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BGU Technology Filters Airborne COVID-19 Particles

BGU Technology Filters Airborne COVID-19 Particles

September 25, 2020

Desert & Water Research, Medical Research

The Jerusalem Post — Laser-induced graphene (LIG) technology, developed by a partnership between Ben-Gurion University of the Negev (BGU) and Houston-based Rice University, is to be commercialized to make filtration systems that can filter out airborne COVID-19 particles.

The commercialization will be done by LIGC Application Ltd., a leader in the field of graphene commercialization.

Dr. Chris Arnusch and Ph.D. students display BGU logos made on graphene sheets with a CO2 laser.

“For the past five years, our lab at the BGU Zuckerberg Institute for Water Research has focused on the development of LIG, specifically in antimicrobial filtration and environmental applications,” says Dr. Chris Arnusch of BGU’s Department of Desalination and Water Treatment at the Zuckerberg Institute.

“We are excited to be commercializing our technology in a number of air filtration products for COVID-19 and other specialized filtration applications.”

The video shows how lasers print on a sheet of graphene to create a filter or other designs.

Researchers have found a wide variety of different commercial applications for graphene, ranging from water purification to fuel cell catalysts and even combating other diseases, such as the Zika virus.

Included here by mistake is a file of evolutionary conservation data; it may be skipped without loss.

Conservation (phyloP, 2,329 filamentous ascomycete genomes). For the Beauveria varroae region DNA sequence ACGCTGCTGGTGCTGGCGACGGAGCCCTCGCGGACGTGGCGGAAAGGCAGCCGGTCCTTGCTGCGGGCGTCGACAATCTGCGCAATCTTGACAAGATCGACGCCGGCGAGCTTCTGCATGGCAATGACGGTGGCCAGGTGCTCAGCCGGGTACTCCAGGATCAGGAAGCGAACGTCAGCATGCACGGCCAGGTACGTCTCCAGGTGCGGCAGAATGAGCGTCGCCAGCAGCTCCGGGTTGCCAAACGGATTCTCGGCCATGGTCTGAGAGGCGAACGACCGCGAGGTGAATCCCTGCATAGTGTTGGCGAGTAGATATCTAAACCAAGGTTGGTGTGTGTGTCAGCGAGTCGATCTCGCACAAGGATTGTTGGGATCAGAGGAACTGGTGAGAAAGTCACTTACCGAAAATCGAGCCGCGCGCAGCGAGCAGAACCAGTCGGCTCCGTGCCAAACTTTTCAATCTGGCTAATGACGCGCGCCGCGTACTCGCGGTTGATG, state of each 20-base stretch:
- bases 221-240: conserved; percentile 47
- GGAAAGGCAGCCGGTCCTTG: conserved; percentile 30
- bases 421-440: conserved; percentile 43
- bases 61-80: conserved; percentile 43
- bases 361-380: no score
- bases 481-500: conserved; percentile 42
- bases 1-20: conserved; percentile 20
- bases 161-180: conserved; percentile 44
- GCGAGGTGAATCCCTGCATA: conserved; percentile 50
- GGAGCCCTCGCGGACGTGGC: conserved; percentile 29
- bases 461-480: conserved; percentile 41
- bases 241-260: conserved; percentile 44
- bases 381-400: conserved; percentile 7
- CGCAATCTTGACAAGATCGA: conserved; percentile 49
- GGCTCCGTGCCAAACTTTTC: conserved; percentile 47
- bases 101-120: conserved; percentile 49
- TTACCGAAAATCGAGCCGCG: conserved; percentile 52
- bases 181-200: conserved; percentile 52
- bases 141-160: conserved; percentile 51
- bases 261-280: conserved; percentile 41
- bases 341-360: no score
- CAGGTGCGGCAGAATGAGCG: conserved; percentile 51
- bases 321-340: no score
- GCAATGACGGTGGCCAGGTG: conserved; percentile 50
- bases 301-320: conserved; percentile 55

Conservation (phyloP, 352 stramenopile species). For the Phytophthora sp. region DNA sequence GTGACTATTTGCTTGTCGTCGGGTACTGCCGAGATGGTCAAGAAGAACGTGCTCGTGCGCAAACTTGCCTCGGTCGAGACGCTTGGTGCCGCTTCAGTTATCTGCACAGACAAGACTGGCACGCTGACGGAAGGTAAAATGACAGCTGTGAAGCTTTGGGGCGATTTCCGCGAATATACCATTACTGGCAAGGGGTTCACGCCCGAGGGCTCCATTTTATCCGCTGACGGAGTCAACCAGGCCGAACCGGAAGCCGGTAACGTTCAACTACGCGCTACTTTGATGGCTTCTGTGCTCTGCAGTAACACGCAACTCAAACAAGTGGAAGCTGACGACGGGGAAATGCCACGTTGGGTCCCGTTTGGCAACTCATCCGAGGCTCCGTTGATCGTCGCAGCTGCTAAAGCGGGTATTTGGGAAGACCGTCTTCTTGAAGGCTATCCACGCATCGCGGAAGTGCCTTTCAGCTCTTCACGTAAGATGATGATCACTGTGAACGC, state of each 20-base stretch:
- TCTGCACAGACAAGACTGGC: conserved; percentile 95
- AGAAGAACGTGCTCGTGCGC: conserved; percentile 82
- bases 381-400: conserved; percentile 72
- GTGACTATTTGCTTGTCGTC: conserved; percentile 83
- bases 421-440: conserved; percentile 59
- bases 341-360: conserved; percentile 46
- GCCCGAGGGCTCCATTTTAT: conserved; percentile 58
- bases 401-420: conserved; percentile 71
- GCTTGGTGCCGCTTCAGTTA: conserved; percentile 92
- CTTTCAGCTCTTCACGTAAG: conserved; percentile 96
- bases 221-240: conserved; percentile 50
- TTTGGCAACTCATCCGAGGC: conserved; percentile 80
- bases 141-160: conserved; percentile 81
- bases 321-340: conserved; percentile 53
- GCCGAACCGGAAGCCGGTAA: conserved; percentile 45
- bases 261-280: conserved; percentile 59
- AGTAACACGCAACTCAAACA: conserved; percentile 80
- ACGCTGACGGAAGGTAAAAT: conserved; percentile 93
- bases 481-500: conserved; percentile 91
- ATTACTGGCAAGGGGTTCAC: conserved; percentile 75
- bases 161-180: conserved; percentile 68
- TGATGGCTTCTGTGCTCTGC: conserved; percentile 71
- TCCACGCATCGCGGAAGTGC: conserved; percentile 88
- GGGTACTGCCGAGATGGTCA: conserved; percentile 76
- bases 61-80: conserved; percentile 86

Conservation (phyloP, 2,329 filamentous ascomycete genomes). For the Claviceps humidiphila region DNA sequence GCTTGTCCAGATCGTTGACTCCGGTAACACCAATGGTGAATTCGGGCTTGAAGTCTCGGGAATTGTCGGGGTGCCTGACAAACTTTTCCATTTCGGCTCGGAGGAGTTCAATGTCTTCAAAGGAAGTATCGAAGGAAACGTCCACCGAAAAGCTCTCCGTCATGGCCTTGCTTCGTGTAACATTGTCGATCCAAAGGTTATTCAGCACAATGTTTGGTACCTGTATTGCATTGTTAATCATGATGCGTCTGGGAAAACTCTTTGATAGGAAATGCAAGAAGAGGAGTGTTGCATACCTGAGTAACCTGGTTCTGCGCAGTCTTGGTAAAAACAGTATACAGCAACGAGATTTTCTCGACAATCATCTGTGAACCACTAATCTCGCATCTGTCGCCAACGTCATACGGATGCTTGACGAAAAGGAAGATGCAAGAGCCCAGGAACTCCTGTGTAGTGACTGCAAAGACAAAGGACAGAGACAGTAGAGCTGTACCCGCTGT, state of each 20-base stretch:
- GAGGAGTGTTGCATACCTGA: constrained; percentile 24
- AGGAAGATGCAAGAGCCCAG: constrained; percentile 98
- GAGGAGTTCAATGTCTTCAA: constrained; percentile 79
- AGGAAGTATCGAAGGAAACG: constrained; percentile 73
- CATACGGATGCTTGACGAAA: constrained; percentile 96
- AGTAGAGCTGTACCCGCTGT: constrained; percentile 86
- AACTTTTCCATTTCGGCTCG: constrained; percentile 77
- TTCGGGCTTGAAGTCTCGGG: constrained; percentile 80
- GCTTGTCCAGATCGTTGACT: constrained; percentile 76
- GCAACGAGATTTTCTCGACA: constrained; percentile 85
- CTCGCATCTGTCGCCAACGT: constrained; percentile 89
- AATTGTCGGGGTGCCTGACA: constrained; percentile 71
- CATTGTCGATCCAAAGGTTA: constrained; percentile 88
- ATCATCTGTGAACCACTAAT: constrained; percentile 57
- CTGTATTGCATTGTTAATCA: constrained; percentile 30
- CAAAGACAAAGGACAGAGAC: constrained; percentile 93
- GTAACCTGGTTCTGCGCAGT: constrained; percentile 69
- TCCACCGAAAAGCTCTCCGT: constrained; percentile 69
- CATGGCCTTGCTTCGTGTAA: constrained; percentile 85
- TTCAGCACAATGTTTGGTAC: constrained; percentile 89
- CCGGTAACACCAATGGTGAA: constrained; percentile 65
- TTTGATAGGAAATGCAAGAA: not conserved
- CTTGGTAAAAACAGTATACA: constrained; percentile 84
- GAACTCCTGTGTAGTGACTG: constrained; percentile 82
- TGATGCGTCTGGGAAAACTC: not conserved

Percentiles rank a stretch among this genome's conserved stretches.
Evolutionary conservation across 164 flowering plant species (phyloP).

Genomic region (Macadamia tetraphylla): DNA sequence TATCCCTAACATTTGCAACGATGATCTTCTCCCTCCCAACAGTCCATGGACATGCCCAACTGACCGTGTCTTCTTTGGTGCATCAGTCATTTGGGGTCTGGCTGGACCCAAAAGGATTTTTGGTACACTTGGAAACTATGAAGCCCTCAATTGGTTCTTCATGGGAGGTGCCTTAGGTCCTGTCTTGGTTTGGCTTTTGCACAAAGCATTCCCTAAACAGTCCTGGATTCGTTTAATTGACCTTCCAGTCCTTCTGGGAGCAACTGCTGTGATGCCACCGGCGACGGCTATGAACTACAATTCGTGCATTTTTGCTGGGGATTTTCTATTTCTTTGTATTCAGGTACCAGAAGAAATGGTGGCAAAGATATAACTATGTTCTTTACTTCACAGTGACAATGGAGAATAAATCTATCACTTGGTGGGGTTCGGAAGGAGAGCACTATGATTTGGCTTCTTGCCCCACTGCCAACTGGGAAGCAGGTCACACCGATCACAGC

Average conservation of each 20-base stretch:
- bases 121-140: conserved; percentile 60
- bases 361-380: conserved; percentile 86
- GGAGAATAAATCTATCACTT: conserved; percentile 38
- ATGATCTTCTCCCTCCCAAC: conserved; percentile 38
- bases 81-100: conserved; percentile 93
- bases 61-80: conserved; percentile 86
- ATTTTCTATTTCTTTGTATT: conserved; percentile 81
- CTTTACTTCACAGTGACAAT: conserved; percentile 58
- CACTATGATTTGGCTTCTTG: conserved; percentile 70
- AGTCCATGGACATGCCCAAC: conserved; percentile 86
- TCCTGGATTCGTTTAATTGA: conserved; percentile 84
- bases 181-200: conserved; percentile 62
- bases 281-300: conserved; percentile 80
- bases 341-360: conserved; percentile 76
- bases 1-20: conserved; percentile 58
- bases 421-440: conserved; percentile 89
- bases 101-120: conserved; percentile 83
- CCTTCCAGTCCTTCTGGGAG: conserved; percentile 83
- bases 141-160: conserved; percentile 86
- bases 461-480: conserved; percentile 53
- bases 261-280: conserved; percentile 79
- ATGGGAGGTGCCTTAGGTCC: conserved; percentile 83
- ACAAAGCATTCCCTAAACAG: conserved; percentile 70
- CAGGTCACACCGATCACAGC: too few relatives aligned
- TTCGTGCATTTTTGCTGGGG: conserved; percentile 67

Air filtration is simply one of these possible applications – and the timing couldn’t be better.

The development of an air filter that can successfully filter COVID-19 particles is especially relevant, as the ongoing global coronavirus pandemic has proven the importance of limiting the spread of the virus in indoor areas.

The filters function by creating a graphene mesh, which heats, electrocutes and neutralizes airborne pathogens and organic particles such as mold and bacteria at the micron and sub-micron levels.

All of this is done by using commercially available CO2 lasers.

Compared to existing filtration systems, such as UV-C and HEPA filters, the latter of which currently sees widespread use on aircraft, the LIG air filters are considerably more efficient, cost-effective and require far less maintenance.

In addition, the fact that LIG filters only use low-voltage electricity means that they consume far less energy compared to existing air filters.

Read more in The Jerusalem Post >>